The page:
The Qur'an is considered the word of Allah, and as such, anything other than exactly what is in the Qur'an (the Arabic) is considered inferior. It's often described as untranslatable.
Does the priority of Arabic then preclude the transmission of the Qur'anic message in languages other than Arabic? The orthodox view is yes; only in Arabic is the Qur'an truly the Qur'an.
B. B. Lawrence, The Koran in English: A Biography,
In this way, there is a trade-off between "accuracy" and "fluency": the more fluently you translate the Qur'an into English, the less it is like an untranslated version.
There is a widespread conviction among many Muslim scholars that in any translation of the Quran its most vital characteristics are lost. What is called a translation of the Quran can never be a translation.
Stefan Wild: Why Translate the Untranslatable?
Closely resembling the original text is one of the motivating factors behind e.g. the Saheeh International (pdf) translation of the Qur'an:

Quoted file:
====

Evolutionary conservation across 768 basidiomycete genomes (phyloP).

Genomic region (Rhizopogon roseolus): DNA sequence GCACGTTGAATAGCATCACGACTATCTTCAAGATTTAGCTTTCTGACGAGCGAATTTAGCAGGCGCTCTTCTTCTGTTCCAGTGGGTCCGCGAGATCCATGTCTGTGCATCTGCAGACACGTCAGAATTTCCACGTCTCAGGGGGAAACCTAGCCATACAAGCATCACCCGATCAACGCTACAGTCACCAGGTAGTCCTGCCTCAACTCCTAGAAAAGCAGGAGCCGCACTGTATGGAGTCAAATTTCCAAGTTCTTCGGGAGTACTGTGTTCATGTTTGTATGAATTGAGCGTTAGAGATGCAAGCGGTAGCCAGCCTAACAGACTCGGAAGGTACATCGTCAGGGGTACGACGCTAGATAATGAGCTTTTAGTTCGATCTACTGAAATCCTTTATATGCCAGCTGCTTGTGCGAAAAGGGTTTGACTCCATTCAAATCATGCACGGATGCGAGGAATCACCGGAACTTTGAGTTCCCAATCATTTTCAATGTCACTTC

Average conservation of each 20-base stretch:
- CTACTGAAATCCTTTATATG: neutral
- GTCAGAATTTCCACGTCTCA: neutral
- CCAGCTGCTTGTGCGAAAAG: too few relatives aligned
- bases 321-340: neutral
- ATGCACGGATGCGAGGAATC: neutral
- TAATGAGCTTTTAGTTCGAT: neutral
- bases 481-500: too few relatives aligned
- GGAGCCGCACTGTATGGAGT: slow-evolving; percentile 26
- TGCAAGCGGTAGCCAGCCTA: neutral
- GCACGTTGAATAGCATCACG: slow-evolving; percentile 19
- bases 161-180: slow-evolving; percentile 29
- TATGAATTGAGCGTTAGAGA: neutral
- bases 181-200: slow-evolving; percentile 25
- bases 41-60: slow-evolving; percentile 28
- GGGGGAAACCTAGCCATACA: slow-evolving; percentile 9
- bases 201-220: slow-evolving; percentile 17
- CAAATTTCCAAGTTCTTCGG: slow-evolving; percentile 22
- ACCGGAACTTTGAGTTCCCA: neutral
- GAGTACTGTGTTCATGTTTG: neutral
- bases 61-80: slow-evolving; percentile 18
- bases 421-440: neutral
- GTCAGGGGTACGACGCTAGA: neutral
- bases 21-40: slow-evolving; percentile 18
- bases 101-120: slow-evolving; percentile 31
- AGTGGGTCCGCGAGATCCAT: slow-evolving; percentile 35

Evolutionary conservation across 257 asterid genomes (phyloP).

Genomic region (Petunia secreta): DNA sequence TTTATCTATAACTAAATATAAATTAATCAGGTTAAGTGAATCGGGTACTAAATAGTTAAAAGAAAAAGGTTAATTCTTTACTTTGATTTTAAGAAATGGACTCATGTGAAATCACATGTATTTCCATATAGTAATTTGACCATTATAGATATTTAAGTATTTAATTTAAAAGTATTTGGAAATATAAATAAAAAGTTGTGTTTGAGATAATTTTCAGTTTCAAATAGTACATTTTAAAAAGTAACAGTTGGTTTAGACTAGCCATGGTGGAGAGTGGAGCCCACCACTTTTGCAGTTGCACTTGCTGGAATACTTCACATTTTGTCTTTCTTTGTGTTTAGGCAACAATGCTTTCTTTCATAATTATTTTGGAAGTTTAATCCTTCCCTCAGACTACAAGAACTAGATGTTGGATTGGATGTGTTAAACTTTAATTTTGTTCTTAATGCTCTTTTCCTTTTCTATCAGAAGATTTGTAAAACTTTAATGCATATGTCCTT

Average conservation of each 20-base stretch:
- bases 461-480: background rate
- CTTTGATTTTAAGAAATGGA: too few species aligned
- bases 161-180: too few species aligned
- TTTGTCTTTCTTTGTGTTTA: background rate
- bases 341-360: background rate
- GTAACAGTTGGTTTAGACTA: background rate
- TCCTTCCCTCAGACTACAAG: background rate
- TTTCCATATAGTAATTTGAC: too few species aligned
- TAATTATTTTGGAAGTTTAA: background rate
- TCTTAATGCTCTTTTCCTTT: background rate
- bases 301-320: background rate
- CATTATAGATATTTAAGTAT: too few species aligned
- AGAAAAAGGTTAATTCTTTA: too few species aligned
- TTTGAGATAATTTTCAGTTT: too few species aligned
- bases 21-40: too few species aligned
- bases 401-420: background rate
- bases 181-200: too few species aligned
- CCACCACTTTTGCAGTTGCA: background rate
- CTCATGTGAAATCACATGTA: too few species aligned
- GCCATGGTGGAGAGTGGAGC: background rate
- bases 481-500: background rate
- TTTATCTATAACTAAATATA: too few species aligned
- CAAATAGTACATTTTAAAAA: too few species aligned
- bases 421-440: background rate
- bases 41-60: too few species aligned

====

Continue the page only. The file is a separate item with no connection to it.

Widely acknowledged for improvement over previous translations, its language closely adheres to that of the original text while remaining lucid and intelligible. ...
English word order was chosen to conform more closely with
that of the Arabic text. This facilitates comparison for the student,
and the reader is brought somewhat closer to the feel of the original
This appears to be considered the best approach among those who translate the Qur'an: to conform closely with the Arabic.
(There's a side-by-side list of translations at IslamAwakened (and it also include a "literal translation"); this can be helpful for difficult versus.)